“The profession of book writing makes horse racing seem like a solid, stable business.” – John Steinbeck
Over the past year, I’ve slowly worked through my list of small or independent traditional publishers who do not require agents. I created this list using Querytracker.net and NewPages.com. I began with publishers who only require queries, then moved to those who wanted proposals and the full manuscript.
With each round of submissions, I received feedback. I revised then sent out more. Some publishers who suggested revisions asked to see the book after I made changes. I have sent those out as well.
This month I sent out the remaining submissions including the last set by snail mail. I had saved those for last because, quite frankly, they are painful. Now, I wait.
And, I nudge.
There are two schools of thought on nudging. Some folks think it’s a waste of time and annoys the publisher (or agent). I disagree. To my thinking, and based on the advice of my friends in publishing, emails get lost and editors (or agents) appreciate a nudge to remind them of a project they might have forgotten. I’ve had one editor say she never received my original submission. She still rejected it, but at least she saw it.
For those of you thinking of nudging, here are the guidelines I use:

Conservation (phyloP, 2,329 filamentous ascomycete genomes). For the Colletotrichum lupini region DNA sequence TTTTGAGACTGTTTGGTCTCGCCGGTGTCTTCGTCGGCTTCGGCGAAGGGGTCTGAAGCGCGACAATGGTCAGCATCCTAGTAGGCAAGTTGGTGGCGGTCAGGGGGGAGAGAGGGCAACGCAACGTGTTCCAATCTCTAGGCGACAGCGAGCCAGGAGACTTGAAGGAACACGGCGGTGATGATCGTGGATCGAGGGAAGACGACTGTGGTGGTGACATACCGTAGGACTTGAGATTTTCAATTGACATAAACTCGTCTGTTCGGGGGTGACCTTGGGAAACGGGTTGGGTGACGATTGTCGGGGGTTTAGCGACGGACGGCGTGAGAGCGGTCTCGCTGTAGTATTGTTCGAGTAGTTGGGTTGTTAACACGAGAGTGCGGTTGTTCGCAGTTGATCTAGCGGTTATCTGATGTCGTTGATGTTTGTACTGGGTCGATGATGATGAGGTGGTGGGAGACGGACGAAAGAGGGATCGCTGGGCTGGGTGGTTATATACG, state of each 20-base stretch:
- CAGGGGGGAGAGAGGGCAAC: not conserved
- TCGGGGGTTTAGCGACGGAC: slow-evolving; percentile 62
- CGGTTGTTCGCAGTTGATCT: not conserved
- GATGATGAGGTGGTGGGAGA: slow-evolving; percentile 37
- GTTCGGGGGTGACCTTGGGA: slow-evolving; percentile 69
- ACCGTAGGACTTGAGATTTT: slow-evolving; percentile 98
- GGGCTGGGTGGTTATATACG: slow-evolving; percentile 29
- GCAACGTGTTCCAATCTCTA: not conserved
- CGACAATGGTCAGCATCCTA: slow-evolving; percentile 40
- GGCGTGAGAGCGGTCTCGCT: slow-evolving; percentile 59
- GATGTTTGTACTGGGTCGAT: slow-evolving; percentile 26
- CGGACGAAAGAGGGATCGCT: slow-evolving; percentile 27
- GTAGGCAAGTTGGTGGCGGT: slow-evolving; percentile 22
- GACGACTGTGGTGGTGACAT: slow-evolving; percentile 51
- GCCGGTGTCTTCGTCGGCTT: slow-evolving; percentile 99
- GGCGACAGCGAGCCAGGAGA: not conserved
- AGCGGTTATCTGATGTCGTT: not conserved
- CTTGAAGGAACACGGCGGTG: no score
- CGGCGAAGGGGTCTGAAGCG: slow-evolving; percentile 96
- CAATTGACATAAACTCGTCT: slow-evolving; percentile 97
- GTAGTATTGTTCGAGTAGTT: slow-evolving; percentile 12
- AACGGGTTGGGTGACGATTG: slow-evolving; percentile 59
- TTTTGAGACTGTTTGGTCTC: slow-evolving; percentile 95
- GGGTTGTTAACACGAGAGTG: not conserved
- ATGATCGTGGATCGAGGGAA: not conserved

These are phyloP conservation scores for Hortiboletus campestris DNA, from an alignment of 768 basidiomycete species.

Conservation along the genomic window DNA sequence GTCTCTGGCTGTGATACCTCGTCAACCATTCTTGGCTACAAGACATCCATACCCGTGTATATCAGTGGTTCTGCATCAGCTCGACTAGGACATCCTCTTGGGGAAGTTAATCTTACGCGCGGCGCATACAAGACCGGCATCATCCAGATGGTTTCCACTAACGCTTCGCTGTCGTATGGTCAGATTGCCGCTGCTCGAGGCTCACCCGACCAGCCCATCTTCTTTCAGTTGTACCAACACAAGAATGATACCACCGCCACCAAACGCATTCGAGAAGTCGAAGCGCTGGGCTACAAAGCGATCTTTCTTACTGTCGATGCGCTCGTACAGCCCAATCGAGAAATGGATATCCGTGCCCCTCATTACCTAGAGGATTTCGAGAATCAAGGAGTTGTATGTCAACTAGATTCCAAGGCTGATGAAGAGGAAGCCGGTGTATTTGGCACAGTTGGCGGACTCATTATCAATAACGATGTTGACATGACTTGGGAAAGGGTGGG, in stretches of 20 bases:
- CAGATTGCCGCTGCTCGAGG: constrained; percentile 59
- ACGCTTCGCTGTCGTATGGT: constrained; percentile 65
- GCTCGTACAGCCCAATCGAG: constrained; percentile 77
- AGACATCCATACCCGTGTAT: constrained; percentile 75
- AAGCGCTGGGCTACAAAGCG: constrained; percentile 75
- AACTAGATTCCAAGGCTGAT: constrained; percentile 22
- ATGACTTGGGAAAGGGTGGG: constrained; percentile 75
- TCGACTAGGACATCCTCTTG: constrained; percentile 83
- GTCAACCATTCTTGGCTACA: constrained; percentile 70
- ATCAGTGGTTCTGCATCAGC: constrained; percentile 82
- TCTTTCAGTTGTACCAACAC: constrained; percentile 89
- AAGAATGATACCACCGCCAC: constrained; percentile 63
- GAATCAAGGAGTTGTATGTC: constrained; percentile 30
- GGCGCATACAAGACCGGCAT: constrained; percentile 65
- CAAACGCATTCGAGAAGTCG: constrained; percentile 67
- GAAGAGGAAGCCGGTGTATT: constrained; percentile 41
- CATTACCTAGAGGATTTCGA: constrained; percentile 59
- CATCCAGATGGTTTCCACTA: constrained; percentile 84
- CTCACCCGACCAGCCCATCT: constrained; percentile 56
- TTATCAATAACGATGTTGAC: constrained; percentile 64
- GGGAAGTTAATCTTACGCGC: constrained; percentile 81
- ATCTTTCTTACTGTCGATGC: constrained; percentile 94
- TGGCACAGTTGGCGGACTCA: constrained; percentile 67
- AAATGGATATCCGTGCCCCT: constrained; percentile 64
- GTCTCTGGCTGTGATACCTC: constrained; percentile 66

1. First, recheck the publisher’s submission guidelines to make sure they don’t hate nudges!
2. If you’ve sent a query and have heard nothing in three or four months (again, check the submission guidelines for this), nudge. Things really do fall through the cracks or wind up in the spam filter.
3. If one editor offers to publish your book (or an agent offers to represent you), but there are other editors (or agents) you prefer more who still haven’t responded, definitely nudge the one you prefer! This hasn’t happened to me yet, but I’m crossing my fingers!
4. If the publisher (or agent) requested the partial or full manuscript, use the same guidelines as above.
5. If you have substantially revised the manuscript, nudge nudge nudge! This is my current position. I’m sending follow-up emails with the revised material.
6. And finally, if you receive a rejection, do not follow up unless the rejection comes after you have made revisions based on the editor’s feedback. And even then, I would hesitate to ask for additional feedback. Editors (and agents) are insanely busy. You will write more books. Do not risk alienating an editor or agent you might want to query with a future project.
So, how do you nudge?
I usually forward the original email I sent, but I change the subject line to read, “Follow-up on (query/submission/proposal)” with the book’s title in the subject line. Mine reads, “Follow-Up on Query: Twenty-Six Point Freaking Two.” Then, above the forwarded material, I write, “I’m following up to see if you’ve had an opportunity to look over the materials I sent on X date. I know how easy it is for emails to get lost. Thank you for your time.” If the material has been revised, I will mention that and attach it. Brief. To the point. Boom.
And then, I go do something else, you know, like write another book!